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Dog Deworming

How Worms in Dogs are Contracted

We love helping educate our clients about the best detection and prevention methods for worms in dogs, and we pride ourselves on providing our canine patients in and around the Inland Empire with the utmost in care and treatment protocols.

Due to their outdoor lifestyles and social natures, most dogs will be at risk of contracting worms throughout their lives. Some of the most common ways to contract worms in dogs include:

  • Drinking contaminated milk from the mother during nursing
  • Rolling in, sniffing, eating, stepping in, or licking contaminated soil
  • Consuming infected prey such as rodents, birds, and reptiles
  • Mosquito, flea, and tick bites, and ingestion
  • Coming in contact with an infected dog or other infected animal, including wildlife.
  • Consuming or coming into contact with an infected animal’s feces or vomit

It is very important to understand that worms in dogs can cause severe medical issues and health conditions if left untreated. This is why we recommend discussing a worm preventive protocol with your veterinarian.

Commonly found Worms in Dogs

  • Roundworms: The most common worm of all types found in dogs. Roundworms in dogs reach 3-5” long in adulthood, and they resemble a piece of wet spaghetti. Roundworms in dogs can be transmitted via the nursing process, by feeding on an infected animal, or by contact with the infected feces of another animal.
  • Tapeworms: Tapeworms in dogs have long and flat ⅛” segmented bodies that can grow up to 8 inches in length. Tapeworms in dogs most commonly occur when a dog ingests a flea that is carrying tapeworm eggs. 
  • Hookworms: Hookworms in dogs are the smallest of all common worms found in dogs. Hookworms in dogs reside primarily in the small intestine. They grow to approximately one inch in length, and feed on blood. They can cause life threatening anemia in dogs of all ages, but especially puppies. Hookworms are passed in the feces, and can infect other animals, and people.
  • Whipworms: Whipworms in dogs are about ¼” long and reside in the cecum and colon. Whipworms can cause severe damage to these organs and are considered one of the most harmful worms found in dogs.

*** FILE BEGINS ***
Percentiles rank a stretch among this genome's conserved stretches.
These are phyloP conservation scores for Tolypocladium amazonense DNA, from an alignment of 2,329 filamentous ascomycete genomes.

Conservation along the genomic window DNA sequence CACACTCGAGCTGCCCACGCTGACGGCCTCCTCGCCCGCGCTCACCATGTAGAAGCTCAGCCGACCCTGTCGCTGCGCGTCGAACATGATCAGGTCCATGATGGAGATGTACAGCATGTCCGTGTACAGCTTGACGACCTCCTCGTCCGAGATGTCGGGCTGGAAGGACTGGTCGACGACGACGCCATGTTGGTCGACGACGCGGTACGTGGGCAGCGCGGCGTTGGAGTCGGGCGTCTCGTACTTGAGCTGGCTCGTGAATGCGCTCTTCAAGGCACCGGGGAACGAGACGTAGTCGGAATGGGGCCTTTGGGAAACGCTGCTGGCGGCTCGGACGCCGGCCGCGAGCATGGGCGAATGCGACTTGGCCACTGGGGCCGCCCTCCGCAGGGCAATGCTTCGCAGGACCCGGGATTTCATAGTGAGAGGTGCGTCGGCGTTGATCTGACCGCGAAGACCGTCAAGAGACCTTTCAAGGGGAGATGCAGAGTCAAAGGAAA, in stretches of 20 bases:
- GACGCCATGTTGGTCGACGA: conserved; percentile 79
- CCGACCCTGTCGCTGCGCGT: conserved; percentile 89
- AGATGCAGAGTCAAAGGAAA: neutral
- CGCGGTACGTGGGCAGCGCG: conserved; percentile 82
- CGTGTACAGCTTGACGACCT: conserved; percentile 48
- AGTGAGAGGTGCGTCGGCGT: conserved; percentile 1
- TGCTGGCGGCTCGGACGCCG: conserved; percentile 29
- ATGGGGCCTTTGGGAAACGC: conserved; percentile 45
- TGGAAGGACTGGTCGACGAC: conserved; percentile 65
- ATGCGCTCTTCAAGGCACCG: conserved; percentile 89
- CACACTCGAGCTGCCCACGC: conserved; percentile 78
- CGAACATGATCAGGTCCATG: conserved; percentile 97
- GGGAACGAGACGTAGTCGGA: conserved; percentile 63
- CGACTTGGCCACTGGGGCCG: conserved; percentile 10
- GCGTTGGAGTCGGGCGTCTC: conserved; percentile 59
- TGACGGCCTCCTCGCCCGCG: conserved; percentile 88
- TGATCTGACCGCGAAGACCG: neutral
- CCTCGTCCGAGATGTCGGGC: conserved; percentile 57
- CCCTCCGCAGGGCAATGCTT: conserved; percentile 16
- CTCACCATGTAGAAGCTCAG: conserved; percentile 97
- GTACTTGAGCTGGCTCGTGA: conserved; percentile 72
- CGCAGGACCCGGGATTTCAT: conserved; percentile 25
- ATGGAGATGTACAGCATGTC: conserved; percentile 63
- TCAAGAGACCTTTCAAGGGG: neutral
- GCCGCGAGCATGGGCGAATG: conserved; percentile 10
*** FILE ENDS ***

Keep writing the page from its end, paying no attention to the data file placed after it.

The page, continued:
• Heartworms: Heartworms in dogs live in the heart and pulmonary arteries. They are transmitted by infected mosquitoes, which migrate throughout the body over the course of about 6 months before finally coming to rest in the circulatory system. They are preventable and treatable, but can be fatal if not diagnosed and arrested before the advanced stages of infestation.
  • Ringworm: Ringworm is a skin disease caused by a fungus, that results in lesions and sores on the outer skin layer. Ringworm is not caused by a worm at all, but rather by an infection of dead layers of skin, hair, and nails. Ringworm is curable, but treatment can take time, and the condition can be very painful.

Roundworms In Dogs

Roundworms in dogs nest in intestinal tracts, and deposit eggs into a dog’s stool. Because of this, tapeworms in dogs can be detected through microscopic imaging. Roundworms in dogs can be transmitted via the prenatal and/or nursing process, by feeding on an infected animal, or by contact with the infected feces of another animal.

Roundworm eggs found in one dog’s fecal matter can also be contagious to other dogs. Additionally, several other animal species can harbor parasitic eggs that when consumed by a host canine, become roundworms in dogs, including chicken, cockroaches, earthworms, and rodents.

If your veterinarian detects the presence of roundworms through a fecal exam and/or other supportive diagnostic tool, they will order a series of typically 2-3 roundworm treatments. These treatments consist of medications that temporarily anesthetize the roundworms, causing them to pass out of the intestines and the dog’s body through bowel movements.

Unlike adult roundworms, the eggs, or larvae, are incredibly resistant and resilient. They have even been known to survive disinfectants and extreme, harsh environmental conditions. Proper sanitation must be performed in these cases, and this can be discussed with your veterinarian. 

Adult worms can usually be seen in the stool with the naked eye, versus eggs, which require a microscope.

Tapeworms In Dogs

Tapeworms in dogs most commonly come from ingesting a host animal or object that contains tapeworm eggs. Tapeworms attach themselves to a dog’s small intestine by latching onto the wall with a sharp, hook-like oral cavity. Dogs that spend time outdoors are at an increased risk of contracting tapeworms.

Tapeworms in dogs feed off of partially digested food in the intestines, which robs a dog of much needed nutrients and vitamins (at the least). Therefore, it is extremely important to understand how to spot tapeworms in dogs so that, should your canine friend become a host, he or she will not stay that way for long: